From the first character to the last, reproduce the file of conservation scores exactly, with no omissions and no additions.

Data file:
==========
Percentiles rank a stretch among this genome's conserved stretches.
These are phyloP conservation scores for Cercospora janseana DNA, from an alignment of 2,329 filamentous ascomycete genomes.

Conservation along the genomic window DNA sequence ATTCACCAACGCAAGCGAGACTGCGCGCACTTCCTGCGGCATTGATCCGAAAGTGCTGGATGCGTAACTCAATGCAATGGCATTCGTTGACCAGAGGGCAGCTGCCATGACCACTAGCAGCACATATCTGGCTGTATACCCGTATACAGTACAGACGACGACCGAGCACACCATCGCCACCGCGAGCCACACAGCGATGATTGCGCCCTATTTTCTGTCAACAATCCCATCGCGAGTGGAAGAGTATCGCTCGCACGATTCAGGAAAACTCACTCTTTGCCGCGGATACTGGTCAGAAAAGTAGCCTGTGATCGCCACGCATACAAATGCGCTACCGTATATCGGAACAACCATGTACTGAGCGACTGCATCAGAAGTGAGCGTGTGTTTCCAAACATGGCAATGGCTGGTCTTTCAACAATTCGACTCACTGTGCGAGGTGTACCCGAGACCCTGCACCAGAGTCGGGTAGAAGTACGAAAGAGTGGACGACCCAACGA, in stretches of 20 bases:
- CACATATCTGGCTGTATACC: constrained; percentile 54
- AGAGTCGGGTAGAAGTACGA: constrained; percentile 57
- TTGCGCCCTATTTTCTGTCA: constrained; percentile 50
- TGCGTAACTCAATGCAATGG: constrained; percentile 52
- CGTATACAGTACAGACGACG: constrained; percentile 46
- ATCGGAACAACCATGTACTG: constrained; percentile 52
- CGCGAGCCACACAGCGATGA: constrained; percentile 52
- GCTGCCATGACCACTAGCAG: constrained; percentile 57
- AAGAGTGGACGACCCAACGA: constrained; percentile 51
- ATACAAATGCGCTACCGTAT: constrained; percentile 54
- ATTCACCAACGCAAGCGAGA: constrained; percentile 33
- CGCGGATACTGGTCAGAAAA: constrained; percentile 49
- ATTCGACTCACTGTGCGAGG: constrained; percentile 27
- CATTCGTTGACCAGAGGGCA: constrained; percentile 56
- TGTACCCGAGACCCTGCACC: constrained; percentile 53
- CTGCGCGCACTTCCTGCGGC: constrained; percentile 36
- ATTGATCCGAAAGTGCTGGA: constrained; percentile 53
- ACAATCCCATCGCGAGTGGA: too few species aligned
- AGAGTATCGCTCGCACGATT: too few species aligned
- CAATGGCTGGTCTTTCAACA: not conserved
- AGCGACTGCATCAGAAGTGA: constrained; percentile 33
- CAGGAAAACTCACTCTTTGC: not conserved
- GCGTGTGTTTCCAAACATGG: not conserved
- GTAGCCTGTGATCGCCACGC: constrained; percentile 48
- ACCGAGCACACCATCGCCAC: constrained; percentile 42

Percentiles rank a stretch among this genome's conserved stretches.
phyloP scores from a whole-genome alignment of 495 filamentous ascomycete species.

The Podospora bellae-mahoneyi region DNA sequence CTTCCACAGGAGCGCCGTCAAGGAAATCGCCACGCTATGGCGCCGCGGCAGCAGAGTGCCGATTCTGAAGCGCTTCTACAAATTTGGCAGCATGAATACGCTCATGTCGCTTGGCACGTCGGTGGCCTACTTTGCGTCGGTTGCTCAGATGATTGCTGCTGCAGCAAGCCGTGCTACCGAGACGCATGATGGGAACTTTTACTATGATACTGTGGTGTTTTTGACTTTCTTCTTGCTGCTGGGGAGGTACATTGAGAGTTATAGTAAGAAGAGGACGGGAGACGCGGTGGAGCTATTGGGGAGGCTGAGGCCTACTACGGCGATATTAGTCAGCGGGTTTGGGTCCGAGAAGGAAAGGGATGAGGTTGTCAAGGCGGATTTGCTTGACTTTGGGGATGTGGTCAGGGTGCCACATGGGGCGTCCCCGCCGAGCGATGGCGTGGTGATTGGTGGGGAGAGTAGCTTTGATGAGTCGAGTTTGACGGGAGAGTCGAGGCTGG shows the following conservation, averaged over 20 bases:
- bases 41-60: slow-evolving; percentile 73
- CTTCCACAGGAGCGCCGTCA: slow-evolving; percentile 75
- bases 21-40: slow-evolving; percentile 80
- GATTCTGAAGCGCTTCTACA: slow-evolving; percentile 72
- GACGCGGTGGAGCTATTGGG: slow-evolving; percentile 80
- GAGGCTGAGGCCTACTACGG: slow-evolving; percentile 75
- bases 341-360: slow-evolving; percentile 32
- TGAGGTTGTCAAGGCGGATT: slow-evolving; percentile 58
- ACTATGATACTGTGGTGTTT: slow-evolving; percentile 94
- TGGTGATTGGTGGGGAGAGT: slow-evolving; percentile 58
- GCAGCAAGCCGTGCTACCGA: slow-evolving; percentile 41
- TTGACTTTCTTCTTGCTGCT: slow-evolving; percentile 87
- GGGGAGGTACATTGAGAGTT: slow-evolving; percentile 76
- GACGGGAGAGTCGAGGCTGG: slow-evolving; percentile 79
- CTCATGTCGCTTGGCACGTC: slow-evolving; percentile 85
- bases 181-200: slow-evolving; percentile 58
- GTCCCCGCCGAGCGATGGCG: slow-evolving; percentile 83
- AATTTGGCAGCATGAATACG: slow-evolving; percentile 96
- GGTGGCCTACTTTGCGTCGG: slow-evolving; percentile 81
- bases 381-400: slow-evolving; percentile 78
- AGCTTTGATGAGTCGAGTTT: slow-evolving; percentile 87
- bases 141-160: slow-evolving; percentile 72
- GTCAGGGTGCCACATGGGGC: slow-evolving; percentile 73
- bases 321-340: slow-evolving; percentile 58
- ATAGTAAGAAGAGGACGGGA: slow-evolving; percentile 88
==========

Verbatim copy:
Percentiles rank a stretch among this genome's conserved stretches.
These are phyloP conservation scores for Cercospora janseana DNA, from an alignment of 2,329 filamentous ascomycete genomes.

Conservation along the genomic window DNA sequence ATTCACCAACGCAAGCGAGACTGCGCGCACTTCCTGCGGCATTGATCCGAAAGTGCTGGATGCGTAACTCAATGCAATGGCATTCGTTGACCAGAGGGCAGCTGCCATGACCACTAGCAGCACATATCTGGCTGTATACCCGTATACAGTACAGACGACGACCGAGCACACCATCGCCACCGCGAGCCACACAGCGATGATTGCGCCCTATTTTCTGTCAACAATCCCATCGCGAGTGGAAGAGTATCGCTCGCACGATTCAGGAAAACTCACTCTTTGCCGCGGATACTGGTCAGAAAAGTAGCCTGTGATCGCCACGCATACAAATGCGCTACCGTATATCGGAACAACCATGTACTGAGCGACTGCATCAGAAGTGAGCGTGTGTTTCCAAACATGGCAATGGCTGGTCTTTCAACAATTCGACTCACTGTGCGAGGTGTACCCGAGACCCTGCACCAGAGTCGGGTAGAAGTACGAAAGAGTGGACGACCCAACGA, in stretches of 20 bases:
- CACATATCTGGCTGTATACC: constrained; percentile 54
- AGAGTCGGGTAGAAGTACGA: constrained; percentile 57
- TTGCGCCCTATTTTCTGTCA: constrained; percentile 50
- TGCGTAACTCAATGCAATGG: constrained; percentile 52
- CGTATACAGTACAGACGACG: constrained; percentile 46
- ATCGGAACAACCATGTACTG: constrained; percentile 52
- CGCGAGCCACACAGCGATGA: constrained; percentile 52
- GCTGCCATGACCACTAGCAG: constrained; percentile 57
- AAGAGTGGACGACCCAACGA: constrained; percentile 51
- ATACAAATGCGCTACCGTAT: constrained; percentile 54
- ATTCACCAACGCAAGCGAGA: constrained; percentile 33
- CGCGGATACTGGTCAGAAAA: constrained; percentile 49
- ATTCGACTCACTGTGCGAGG: constrained; percentile 27
- CATTCGTTGACCAGAGGGCA: constrained; percentile 56
- TGTACCCGAGACCCTGCACC: constrained; percentile 53
- CTGCGCGCACTTCCTGCGGC: constrained; percentile 36
- ATTGATCCGAAAGTGCTGGA: constrained; percentile 53
- ACAATCCCATCGCGAGTGGA: too few species aligned
- AGAGTATCGCTCGCACGATT: too few species aligned
- CAATGGCTGGTCTTTCAACA: not conserved
- AGCGACTGCATCAGAAGTGA: constrained; percentile 33
- CAGGAAAACTCACTCTTTGC: not conserved
- GCGTGTGTTTCCAAACATGG: not conserved
- GTAGCCTGTGATCGCCACGC: constrained; percentile 48
- ACCGAGCACACCATCGCCAC: constrained; percentile 42

Percentiles rank a stretch among this genome's conserved stretches.
phyloP scores from a whole-genome alignment of 495 filamentous ascomycete species.

The Podospora bellae-mahoneyi region DNA sequence CTTCCACAGGAGCGCCGTCAAGGAAATCGCCACGCTATGGCGCCGCGGCAGCAGAGTGCCGATTCTGAAGCGCTTCTACAAATTTGGCAGCATGAATACGCTCATGTCGCTTGGCACGTCGGTGGCCTACTTTGCGTCGGTTGCTCAGATGATTGCTGCTGCAGCAAGCCGTGCTACCGAGACGCATGATGGGAACTTTTACTATGATACTGTGGTGTTTTTGACTTTCTTCTTGCTGCTGGGGAGGTACATTGAGAGTTATAGTAAGAAGAGGACGGGAGACGCGGTGGAGCTATTGGGGAGGCTGAGGCCTACTACGGCGATATTAGTCAGCGGGTTTGGGTCCGAGAAGGAAAGGGATGAGGTTGTCAAGGCGGATTTGCTTGACTTTGGGGATGTGGTCAGGGTGCCACATGGGGCGTCCCCGCCGAGCGATGGCGTGGTGATTGGTGGGGAGAGTAGCTTTGATGAGTCGAGTTTGACGGGAGAGTCGAGGCTGG shows the following conservation, averaged over 20 bases:
- bases 41-60: slow-evolving; percentile 73
- CTTCCACAGGAGCGCCGTCA: slow-evolving; percentile 75
- bases 21-40: slow-evolving; percentile 80
- GATTCTGAAGCGCTTCTACA: slow-evolving; percentile 72
- GACGCGGTGGAGCTATTGGG: slow-evolving; percentile 80
- GAGGCTGAGGCCTACTACGG: slow-evolving; percentile 75
- bases 341-360: slow-evolving; percentile 32
- TGAGGTTGTCAAGGCGGATT: slow-evolving; percentile 58
- ACTATGATACTGTGGTGTTT: slow-evolving; percentile 94
- TGGTGATTGGTGGGGAGAGT: slow-evolving; percentile 58
- GCAGCAAGCCGTGCTACCGA: slow-evolving; percentile 41
- TTGACTTTCTTCTTGCTGCT: slow-evolving; percentile 87
- GGGGAGGTACATTGAGAGTT: slow-evolving; percentile 76
- GACGGGAGAGTCGAGGCTGG: slow-evolving; percentile 79
- CTCATGTCGCTTGGCACGTC: slow-evolving; percentile 85
- bases 181-200: slow-evolving; percentile 58
- GTCCCCGCCGAGCGATGGCG: slow-evolving; percentile 83
- AATTTGGCAGCATGAATACG: slow-evolving; percentile 96
- GGTGGCCTACTTTGCGTCGG: slow-evolving; percentile 81
- bases 381-400: slow-evolving; percentile 78
- AGCTTTGATGAGTCGAGTTT: slow-evolving; percentile 87
- bases 141-160: slow-evolving; percentile 72
- GTCAGGGTGCCACATGGGGC: slow-evolving; percentile 73
- bases 321-340: slow-evolving; percentile 58
- ATAGTAAGAAGAGGACGGGA: slow-evolving; percentile 88